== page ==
Practice Tip:  Quit relying on forms to do everything and start reading the rules.  I repeat:  Start Reading The Rules.  You stake your career on your performance; start staking your performance on knowledge of what you are doing.  You have a professional duty to your client to know the law, to inform, advise and guide your client, and to keep your client as well as yourself in compliance.  As the attorney in a probate matter the rules make it clear that you will be held every bit as responsible as the fiduciary when things go wrong.  The fiduciary, however, seldom has a law license and career on the line like you do.

“PRIMARY PHYSICAL”: A CUSTODY CONUNDRUM

August 3, 2010 § 7 Comments

Many lawyers use the term “primary physical custody” in their property settlement agreements.  For example:  “The parties shall share joint legal custody, and wife shall have primary physical custody of the minor children.” 

If the intent was for wife to have exclusive physical custody, use of the word “primary” in that sentence is probably harmless, if meaningless.

Consider, however, language in a property settlement agreement that provides, “The parties shall share joint legal and physical custody, with wife to have primary physical custody and husband to have secondary physical custody.”  For lawyers looking for a way to mollify a father demanding custody or at least joint custody, and a mother insisting on sole custody, such language sounds like a nice, painless way to make the father feel included in the physical custody loop while leaving the mother in first place, right?  Think again.

In Porter v. Porter, 23 So.3d 438 (Miss. 2009), the parties’ agreement used the “primary” and “secondary” language above.  The Mississippi Supreme Court pointed out that the joint custody statute includes no definition of the terms “primary physical custody” or “secondary physical custody.”  The court held that the term “primary physical custody” could not be used to transform what was expressly a joint physical custody arrangement into a de facto sole physical custody arrangement.  In other words, the use of the language “primary physical custody” has no legal meaning in our law, and its use may import dangerous ambiguity into your otherwise carefully-crafted agreement, leaving it open to an interpretation neither you nor your client ever intended.

Imagine having to explain to your client who thought she would be “primary” in the custody arrangement that she and her ex-husband are on an equal custodial footing.  Do you think she might be a bit peeved at her attorney? 

In my opinion, the same result as in Porter would be reached in the situation where the parties agreed to this language:  “The parties shall share joint legal and physical custody, and wife shall have primary physical custody.” 

And the same result with this language:  “The parties shall have joint custody, and wife shall have primary physical custody.”  The reason that this language would produce the same result is found in § 93-5-24 (5) (a), MCA, which states that ” … ‘joint custody’ means joint physical and legal custody.”

I believe that attorneys often operate under the mistaken belief that “primary physical custody” designates the person who has final decision-making authority in a joint custody arrangement.  The Porter case tells us that is not so.  If you want the wife to have final decision-making authority, use language to this effect:  “The parties shall share joint custody of the minor children, and wife shall have final decision-making authority in matters of the children’s health, education and welfare.”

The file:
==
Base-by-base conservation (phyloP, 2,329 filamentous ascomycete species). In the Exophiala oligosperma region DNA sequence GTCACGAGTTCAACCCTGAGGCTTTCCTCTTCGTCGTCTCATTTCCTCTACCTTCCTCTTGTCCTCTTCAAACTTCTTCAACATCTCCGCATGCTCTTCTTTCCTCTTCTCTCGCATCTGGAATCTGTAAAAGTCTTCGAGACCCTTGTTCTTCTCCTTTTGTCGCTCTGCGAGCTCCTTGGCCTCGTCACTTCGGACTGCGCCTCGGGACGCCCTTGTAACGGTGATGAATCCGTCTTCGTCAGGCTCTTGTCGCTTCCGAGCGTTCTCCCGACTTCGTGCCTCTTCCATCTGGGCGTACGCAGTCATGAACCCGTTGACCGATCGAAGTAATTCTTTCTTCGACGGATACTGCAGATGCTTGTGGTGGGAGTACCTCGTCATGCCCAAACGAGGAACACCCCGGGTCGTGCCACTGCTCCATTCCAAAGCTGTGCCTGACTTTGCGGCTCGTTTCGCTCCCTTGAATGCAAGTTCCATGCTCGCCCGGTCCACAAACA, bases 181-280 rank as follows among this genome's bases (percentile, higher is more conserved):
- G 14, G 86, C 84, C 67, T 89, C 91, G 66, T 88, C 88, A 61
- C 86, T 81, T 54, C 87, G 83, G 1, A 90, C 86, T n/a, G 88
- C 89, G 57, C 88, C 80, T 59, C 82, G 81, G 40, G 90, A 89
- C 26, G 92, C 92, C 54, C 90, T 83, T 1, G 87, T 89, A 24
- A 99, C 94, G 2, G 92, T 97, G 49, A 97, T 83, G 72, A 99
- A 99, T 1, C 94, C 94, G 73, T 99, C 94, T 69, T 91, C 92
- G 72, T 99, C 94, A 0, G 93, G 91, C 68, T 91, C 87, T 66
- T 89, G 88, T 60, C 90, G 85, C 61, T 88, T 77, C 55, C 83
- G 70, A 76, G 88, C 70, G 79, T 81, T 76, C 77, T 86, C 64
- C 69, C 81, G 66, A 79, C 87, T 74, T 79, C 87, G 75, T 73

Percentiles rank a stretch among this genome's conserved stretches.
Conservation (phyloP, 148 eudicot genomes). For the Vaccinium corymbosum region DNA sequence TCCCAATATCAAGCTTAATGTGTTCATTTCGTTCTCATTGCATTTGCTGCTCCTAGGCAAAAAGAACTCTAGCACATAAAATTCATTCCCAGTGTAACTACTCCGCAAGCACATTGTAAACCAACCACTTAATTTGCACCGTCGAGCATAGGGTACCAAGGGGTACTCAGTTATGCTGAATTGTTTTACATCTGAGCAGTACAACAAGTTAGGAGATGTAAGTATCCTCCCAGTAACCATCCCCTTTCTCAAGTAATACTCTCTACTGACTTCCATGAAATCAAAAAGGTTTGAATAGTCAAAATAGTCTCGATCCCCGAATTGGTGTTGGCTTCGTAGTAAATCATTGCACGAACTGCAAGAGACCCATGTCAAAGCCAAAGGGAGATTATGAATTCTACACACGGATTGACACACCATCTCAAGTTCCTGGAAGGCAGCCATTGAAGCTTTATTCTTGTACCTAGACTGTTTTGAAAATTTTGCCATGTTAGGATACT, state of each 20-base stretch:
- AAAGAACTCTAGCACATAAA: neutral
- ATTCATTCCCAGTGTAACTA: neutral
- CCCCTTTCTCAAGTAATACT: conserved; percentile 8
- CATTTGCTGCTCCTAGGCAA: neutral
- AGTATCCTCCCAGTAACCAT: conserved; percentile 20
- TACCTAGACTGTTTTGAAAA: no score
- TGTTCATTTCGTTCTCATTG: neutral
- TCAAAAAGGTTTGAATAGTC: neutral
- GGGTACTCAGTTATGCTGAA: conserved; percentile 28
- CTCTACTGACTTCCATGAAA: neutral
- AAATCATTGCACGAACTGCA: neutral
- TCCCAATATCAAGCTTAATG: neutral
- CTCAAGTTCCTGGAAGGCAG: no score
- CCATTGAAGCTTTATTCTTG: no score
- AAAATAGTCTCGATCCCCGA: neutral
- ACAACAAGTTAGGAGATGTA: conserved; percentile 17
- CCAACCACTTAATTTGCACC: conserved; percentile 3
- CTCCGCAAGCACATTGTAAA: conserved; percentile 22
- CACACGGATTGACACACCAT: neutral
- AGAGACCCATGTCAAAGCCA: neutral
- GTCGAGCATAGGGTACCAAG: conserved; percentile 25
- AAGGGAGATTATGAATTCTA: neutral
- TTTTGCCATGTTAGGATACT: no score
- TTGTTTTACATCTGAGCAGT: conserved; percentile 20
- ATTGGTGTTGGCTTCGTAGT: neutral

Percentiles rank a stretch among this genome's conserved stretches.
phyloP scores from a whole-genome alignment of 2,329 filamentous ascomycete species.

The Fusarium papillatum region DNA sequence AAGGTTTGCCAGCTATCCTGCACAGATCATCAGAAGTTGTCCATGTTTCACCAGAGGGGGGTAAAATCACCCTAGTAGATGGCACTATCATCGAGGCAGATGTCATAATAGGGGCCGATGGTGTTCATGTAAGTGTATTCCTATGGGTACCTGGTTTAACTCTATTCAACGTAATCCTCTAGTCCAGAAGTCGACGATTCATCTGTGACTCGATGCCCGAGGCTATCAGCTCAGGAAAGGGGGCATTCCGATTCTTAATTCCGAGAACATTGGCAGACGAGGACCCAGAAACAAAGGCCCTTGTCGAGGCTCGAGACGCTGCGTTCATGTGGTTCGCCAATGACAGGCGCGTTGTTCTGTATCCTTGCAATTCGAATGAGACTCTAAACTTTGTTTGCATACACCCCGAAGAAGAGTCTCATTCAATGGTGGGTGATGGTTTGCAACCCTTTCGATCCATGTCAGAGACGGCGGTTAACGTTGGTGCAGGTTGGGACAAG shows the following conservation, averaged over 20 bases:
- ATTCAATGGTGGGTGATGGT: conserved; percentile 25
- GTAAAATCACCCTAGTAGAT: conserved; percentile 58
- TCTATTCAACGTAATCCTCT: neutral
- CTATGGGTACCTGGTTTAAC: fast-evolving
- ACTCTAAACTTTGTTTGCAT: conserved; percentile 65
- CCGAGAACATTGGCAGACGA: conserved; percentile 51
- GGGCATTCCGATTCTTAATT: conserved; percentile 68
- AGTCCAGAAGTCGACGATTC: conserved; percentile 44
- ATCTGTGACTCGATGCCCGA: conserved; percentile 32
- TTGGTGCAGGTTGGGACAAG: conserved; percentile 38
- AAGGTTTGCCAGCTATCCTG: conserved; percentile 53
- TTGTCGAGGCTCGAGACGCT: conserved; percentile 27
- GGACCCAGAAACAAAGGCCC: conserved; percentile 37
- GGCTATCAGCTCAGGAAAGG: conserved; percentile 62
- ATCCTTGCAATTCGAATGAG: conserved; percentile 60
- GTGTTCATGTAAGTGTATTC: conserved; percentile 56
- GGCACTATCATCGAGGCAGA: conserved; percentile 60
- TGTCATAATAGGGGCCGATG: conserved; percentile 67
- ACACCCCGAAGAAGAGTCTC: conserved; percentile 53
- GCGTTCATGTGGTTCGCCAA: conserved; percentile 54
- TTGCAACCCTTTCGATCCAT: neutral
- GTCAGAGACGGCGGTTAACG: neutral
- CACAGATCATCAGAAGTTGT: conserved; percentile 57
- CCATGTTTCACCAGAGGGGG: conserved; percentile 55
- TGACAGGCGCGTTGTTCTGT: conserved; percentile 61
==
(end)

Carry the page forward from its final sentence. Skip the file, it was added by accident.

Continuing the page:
Practice Tip:  Avoid using the term “primary physical custody” or any other term not defined in the statute when crafting your custody provisions.

PUBLICATION PITFALL

June 17, 2010 § 7 Comments

So you dug and dug until by the hardest you found the defendant’s mailing address in Moosebreath, Idaho.  Good for you.  Pleadings all prepped and filed.  Publication 3 consecutive weeks in the MERIDIAN STAR for that anticipated and fateful day.  Notify client to be there.  No answer filed.  Case called in open court.  Defendant called 3 times.  Present judgment …

Judge shakes his head and says, “Sorry, no jurisdiction.”

What happened?  How do you explain this to your client?

The answer is in Rule 4 (c) (4) (C), MRCP.  That rule states:  “Where the post office address of the absent defendant is stated, it shall be the duty of the clerk to send by mail (first class mail, postage prepaid) to the address of the defendant, at his post office, a copy of the summons and complaint and to note the fact of issuing the same and mailing the copy, on the general docket, and this shall be evidence of the summons having been mailed to the defendant”  [Emhasis added].

Prectice tip:  At the same time that you file your pleading, provide the clerk with an extra copy of the pleading and the summons and specifically request that it be mailed as set out in the rule, and that the facts of issuance of process and mailing be noted on the docket.  Some lawyers, to add a measure of assurance, pay the postage for the clerk to mail it certified mail, return receipt requested, although that should not be strictly necessary if the facts of issuance and mailing are properly noted on the general docket. 

JURISDICTION FOR ADOPTION

June 14, 2010 § 1 Comment

Effective July 1, 2007, Mississippi’s adoption statute was amended to change the residency requirement from 90 days to six months.  

§ 93-17-3, MCA, sets out the jurisdictional requirements, which now read more like the UCCJEA than like the old, familiar adoption statutes.  There are now jurisdictional requirements about availability in the state of information about the child, licensure of any adoption agency involved, and pendency of any adoption or custody proceeding in another state. 

PRACTICE TIP:  Get into your computers and add all of the statutory language verbatim into your adoption Complaint forms.  Then, when preparing your pleadings, strip out what does not apply.

Most judges I have spoken with agree that if the jurisdictional and other statutory language is not included in your Complaint, you will have to start over, which may include obtaining a second Consent or Joinder.

At least twice a month I have to point these matters out to attorneys.  Don’t embarass yourself with a client by being one of them.